I rarely eat in Italian restaurants. Raised on basic Italian fare, I'm put off by menus featuring chicken parmigiani and "gourmet" versions of pasta fagioli (peasant food, made with white beans and macaroni in a watery tomato broth, but invariably Italian-Americanized with veal and a half-dozen vegetables in the pretentious "Italian" diners that serve it).
Franco's Italian Café is an exception I am always happy to make. Offering a sophisticated cuisine both rustic and refined, this posh Scottsdale restaurant's tired décor (exposed ductwork; big black-and-white framed photos of Italian movie stars) is less kitsch or bad planning than an homage to our recent culinary past, when Franco's was a mainstay of fine Italian dining.
In 1987, Tuscan-born Franco Fazzuoli wowed us with simple, elegant dishes at Franco's Trattoria, which eventually relocated to the Esplanade and became Franco's Italian Caffe (and where former-governor-turned-pastry-chef Fife Symington provided baked goods). When his daughters headed to New York to study ballet, Franco followed, leaving us in 2006 and opening a popular Greenwich Village restaurant. He returned to Scottsdale last year, bringing with him longtime chef Steve Martin and many of the same recipes he prepared for us at his earlier restaurants.
Martin's current menu offers five courses: antipasti, insalata, pasta, secondi, and dolce. The star of the antipasto platter, which changes almost daily, is the thick, tender tuna carpaccio, smeared with sharp horseradish mustard. This moist, sturdy hunk of fish is more like good sushi than a traditional, thin-shaved carpaccio. It's paired with an equally hearty beef carpaccio, more tender than a conventional luncheon meat cut. Other highlights, all piled on a bed of fresh arugula that complements several of the items nicely, are marinated artichoke hearts; a sharp, thin-shaved, hard cheese; and a runny burrata, a southern Italian cousin of mozzarella that's a perfect accompaniment to a fire-roasted red pepper (and wasn't half bad spread on the fresh assortment of breads that launched our meal, either). I almost skipped the passé prosciutto-wrapped melon, but a dining companion insisted I try it. I'm glad he did. It was the perfect palate cleanser that had me wondering where anyone finds such fresh honeydew this late in the season.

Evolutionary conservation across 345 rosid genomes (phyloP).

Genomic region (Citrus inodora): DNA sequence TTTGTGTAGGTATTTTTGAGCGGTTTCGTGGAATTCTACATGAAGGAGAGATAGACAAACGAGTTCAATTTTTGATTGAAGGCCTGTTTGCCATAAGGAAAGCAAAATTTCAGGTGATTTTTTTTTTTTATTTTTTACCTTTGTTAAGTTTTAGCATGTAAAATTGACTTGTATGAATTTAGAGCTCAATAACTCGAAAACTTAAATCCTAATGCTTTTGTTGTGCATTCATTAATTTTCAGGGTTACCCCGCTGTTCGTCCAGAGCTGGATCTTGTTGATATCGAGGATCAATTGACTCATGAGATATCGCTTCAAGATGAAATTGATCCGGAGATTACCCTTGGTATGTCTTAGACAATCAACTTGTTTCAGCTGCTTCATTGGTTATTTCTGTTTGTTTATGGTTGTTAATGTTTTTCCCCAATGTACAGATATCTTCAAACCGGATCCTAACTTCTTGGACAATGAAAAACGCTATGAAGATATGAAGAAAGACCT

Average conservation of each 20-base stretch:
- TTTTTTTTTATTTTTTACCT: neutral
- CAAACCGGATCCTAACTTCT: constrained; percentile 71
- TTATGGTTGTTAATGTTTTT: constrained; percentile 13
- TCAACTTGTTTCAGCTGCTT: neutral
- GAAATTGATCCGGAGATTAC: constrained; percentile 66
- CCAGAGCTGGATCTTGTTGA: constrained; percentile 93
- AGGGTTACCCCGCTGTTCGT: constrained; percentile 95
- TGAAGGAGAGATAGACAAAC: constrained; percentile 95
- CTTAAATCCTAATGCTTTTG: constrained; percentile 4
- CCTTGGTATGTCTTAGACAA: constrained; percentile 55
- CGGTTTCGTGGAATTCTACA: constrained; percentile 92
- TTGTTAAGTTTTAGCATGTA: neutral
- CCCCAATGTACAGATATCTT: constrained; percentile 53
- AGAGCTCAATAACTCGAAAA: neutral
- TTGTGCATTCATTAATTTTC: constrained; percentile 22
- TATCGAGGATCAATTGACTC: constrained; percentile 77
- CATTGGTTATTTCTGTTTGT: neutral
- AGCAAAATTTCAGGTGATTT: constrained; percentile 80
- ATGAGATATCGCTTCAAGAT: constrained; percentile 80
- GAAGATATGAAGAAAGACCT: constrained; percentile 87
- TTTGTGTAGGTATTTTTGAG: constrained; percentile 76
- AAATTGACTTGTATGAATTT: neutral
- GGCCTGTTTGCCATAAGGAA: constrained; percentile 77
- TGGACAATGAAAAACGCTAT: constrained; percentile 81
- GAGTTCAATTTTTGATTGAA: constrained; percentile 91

The modest serving of Gorgonzola polenta proved a perfect pairing with the antipasto. Resting on another bed of arugula, its creamy texture was amped up with a sharp bite of cheese.
Franco's Caesar salad is among the best I've had, tossed with lemony dressing and an ample pile of robust anchovies, slightly sweet and oily. The beet arugula salad marries a fresh combo of green beans, zucchini, red onion, and feta with slightly sweet cubed golden beets.
Pastas are, of course, housemade. The fettuccine tartufo is a dense, truffle-infused thing of beauty, thick with a rich, cream-based sauce clinging to delicious, thick, eggy ribbons of pasta. The seafood risotto, prepared with shrimp, calamari, and tuna, is a primer on the perfect risotto. Every flavor -- fishes, a briny seafood reduction, creamy risotto -- could be had in every bite, and the calamari was just right: chewy and buoyant.
I ate mostly pastas on my initial visit but gave in to the stunning seafood and meat list during a memorable late-night dinner. The veal chop came nicely charred outside, and perfectly pink inside, and was tender and flavorful, thanks to a generous dose of fragrant mushrooms and a demi-glace reduction. The chicken paillard also was expertly executed: a simple breast pounded tender, dressed with greens and drizzled with balsamic.
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Although I skipped the pasta course this time, meaning to leave room for dessert, I'd also made repeat trips to the bread basket and barely had room for Franco's mother's merenghata, a weightless frozen combination of a meringue and a semifreddo. Crunchy, cold, and sweet, it struck a high note at the end of an already stunning meal.
Martin's food is delicious, sure, but it's the warm welcome offered by Franco's staff that truly elevates this Scottsdale Road restaurant. On each of my visits, the service left as great an impression as the tasty food. One of Franco's beautiful ballerina daughters was our waitress when I tucked in for a late supper with friends; her learned but unpretentious help steered me toward better wine pairings and made me feel like an old friend of the family. An obnoxious and very noisy table of drunks braying away in the corner (who kept shrieking accolades for "that movie with Roberto Mussolini -- what was it called? ?") were treated by staff with the same courtesy as were my more civil dining companions and I. It's a testament to Franco's cuisine and warm reception that not even an hour of insufferable hollering can taint it in my memory.
Franco's Italian Cafe 4327 North Scottsdale Road, Scottsdale www.francosscottsdale.com 480-481-7614 Hours: 5 to 10 p.m. Tuesday through Thursday and 5 to 10:30 p.m. Friday and Saturday